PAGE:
• A 20 degree angle, which is less of a razor but is better suited for repetitive or difficult work, such as skinning or kitchen tasks;
  • A 25 degree angle, which is far more robust and is a good all-around edge for outdoor knives;
  • And a 30 degree angle, which is for heavy-duty cutting and chopping blades, like axes, hatches and machetes. 
The use is very simple: Select an angle; put the blade in the slot, and gently -- DO NOT PRESS DOWN -- pull the blade through the carbide cutters. 
There’s no set number of times you should do this; just keep going until it's as sharp as you like or it isn't getting sharper. You can usually hear the sound of the knife change, and the pull will feel different, when the majority of the work is done.

Sometimes a pull-through sharpener will build up a burr line on one side of the blade. This is not unusual; variations in stroke or carbide surface can do that, and I fix this by alternating the direction of sharpening strokes. Just turn the knife around so that you’re pulling away from yourself rather than toward yourself, and a few strokes ought to clean that burr right up. 

However, there are times when you can’t use a pull-through sharpener. Maybe it’s an axe and the blade won’t fit, or maybe there’s a ding or other damage to the edge that needs to be repaired before it can be sharpened. When that happens, you need more aggressive tools. My go-to tool in situations like this is a two-grit puck sharpener. This is less easy than the pull-through sharpeners, so you’ll want to watch the video linked in the show notes, but it’s pretty forgiving for beginners.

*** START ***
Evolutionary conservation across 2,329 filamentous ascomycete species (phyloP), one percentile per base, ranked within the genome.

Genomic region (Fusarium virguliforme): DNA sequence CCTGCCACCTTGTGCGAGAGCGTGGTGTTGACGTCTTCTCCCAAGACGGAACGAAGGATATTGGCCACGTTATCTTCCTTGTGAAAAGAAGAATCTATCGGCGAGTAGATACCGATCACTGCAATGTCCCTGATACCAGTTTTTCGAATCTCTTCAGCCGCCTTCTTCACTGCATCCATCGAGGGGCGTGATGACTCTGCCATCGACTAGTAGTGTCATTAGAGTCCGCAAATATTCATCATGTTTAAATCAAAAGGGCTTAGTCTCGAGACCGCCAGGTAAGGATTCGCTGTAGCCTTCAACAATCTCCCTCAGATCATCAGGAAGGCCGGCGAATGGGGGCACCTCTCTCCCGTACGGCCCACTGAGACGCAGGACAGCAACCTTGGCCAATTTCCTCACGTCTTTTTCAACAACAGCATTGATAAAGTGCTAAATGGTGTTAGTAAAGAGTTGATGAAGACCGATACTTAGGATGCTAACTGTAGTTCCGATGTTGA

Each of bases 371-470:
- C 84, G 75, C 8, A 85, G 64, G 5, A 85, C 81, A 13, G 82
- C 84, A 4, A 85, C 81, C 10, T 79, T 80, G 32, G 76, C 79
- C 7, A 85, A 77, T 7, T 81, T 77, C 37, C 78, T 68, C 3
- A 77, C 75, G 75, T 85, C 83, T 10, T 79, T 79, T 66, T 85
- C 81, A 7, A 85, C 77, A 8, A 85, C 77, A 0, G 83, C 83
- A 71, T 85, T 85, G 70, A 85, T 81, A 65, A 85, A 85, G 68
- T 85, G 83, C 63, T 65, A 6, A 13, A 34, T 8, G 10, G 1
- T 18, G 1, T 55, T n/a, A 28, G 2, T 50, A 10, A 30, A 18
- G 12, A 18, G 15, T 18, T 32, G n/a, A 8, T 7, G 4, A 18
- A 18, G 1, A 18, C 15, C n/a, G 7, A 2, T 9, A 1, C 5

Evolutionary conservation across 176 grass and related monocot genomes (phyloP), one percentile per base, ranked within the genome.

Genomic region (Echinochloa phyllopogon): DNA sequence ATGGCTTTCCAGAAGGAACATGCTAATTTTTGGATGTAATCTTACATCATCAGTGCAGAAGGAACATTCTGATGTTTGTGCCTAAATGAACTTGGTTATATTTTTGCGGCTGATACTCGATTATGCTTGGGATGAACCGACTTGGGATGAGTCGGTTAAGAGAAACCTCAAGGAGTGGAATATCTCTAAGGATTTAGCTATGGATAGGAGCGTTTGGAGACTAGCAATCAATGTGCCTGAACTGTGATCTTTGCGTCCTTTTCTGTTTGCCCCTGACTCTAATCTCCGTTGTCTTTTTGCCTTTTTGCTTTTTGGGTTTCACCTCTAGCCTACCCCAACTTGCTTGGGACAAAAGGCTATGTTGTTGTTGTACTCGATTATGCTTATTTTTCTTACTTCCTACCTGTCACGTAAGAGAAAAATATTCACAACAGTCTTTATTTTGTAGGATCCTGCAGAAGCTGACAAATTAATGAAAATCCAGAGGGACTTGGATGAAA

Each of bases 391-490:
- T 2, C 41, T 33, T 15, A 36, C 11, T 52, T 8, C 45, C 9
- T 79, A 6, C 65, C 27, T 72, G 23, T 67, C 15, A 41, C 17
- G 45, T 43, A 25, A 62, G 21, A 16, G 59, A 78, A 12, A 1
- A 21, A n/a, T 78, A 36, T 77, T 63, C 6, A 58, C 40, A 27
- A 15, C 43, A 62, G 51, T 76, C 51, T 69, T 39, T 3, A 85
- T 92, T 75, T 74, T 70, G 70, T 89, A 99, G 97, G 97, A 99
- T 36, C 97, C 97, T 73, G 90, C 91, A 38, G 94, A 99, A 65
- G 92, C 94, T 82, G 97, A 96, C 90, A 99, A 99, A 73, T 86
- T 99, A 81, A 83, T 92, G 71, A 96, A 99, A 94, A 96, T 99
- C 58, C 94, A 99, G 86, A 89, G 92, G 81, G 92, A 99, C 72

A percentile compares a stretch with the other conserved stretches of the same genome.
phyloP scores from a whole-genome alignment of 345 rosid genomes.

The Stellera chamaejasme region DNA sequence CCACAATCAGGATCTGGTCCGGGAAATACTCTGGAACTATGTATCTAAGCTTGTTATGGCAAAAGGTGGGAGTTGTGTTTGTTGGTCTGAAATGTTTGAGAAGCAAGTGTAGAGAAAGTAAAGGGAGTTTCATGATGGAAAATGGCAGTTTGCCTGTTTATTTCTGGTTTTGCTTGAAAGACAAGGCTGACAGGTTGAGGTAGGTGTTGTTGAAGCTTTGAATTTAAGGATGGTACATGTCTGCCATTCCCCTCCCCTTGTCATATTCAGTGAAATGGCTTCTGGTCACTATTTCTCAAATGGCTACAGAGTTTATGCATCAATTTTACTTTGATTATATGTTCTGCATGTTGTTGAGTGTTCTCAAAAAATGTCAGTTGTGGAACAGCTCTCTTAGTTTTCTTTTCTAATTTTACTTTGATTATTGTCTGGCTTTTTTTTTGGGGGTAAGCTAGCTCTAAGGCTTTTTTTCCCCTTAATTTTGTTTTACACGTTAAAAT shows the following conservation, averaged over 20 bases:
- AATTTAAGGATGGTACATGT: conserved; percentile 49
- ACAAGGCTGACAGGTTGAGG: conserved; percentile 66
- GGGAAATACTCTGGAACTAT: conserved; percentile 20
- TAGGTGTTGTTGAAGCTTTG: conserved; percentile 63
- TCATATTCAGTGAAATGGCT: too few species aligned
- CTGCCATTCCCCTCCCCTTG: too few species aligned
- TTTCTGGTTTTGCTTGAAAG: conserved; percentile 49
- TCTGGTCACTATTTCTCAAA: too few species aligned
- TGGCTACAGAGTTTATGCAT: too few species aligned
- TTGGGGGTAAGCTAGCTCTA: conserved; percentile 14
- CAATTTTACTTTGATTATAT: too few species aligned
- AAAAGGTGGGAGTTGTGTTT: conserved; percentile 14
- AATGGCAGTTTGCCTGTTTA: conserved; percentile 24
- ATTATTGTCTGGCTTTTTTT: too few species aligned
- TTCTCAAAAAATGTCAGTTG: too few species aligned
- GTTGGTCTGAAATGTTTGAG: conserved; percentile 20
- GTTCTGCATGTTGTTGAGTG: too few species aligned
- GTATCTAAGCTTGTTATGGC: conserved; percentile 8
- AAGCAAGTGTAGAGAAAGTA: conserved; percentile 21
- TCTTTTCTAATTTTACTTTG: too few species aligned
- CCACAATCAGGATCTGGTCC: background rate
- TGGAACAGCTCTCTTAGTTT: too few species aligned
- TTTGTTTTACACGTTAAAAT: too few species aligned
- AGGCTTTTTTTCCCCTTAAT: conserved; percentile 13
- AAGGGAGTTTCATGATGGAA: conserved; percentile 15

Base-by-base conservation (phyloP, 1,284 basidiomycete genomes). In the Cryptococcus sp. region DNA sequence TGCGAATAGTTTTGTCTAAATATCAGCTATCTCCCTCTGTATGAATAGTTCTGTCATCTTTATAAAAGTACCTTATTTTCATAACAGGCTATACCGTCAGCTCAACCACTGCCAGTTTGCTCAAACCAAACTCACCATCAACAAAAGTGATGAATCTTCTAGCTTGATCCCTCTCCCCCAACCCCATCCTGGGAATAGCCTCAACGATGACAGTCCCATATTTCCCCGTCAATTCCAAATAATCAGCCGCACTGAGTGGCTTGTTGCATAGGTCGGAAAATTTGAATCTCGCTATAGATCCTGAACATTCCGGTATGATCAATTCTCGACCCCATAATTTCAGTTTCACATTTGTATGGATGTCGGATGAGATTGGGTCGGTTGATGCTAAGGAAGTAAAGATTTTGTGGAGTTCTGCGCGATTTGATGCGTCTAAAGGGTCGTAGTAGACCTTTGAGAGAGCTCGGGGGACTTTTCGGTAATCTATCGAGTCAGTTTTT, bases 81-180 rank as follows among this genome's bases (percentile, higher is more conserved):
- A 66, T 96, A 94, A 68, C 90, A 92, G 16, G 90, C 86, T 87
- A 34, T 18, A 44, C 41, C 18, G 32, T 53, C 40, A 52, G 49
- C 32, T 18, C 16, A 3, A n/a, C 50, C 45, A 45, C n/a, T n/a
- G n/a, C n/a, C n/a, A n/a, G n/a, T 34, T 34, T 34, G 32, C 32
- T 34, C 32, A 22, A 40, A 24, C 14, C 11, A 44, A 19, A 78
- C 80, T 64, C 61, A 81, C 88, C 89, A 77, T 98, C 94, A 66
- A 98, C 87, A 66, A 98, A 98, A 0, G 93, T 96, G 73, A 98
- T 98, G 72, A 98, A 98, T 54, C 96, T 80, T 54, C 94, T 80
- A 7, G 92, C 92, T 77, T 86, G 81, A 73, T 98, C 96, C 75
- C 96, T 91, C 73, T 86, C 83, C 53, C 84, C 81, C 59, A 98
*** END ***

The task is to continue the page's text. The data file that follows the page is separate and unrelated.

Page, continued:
A sharpening puck will put an edge on practically anything; I use it to sharpen my mother’s hedge trimmers, but it will put a working edge -- i.e. not terribly sharp, but sharp enough -- on practically anything. This is fine for tools which do most of their cutting with weight and impact, like an axe; if you want a finer edge, you’ll need go to something different.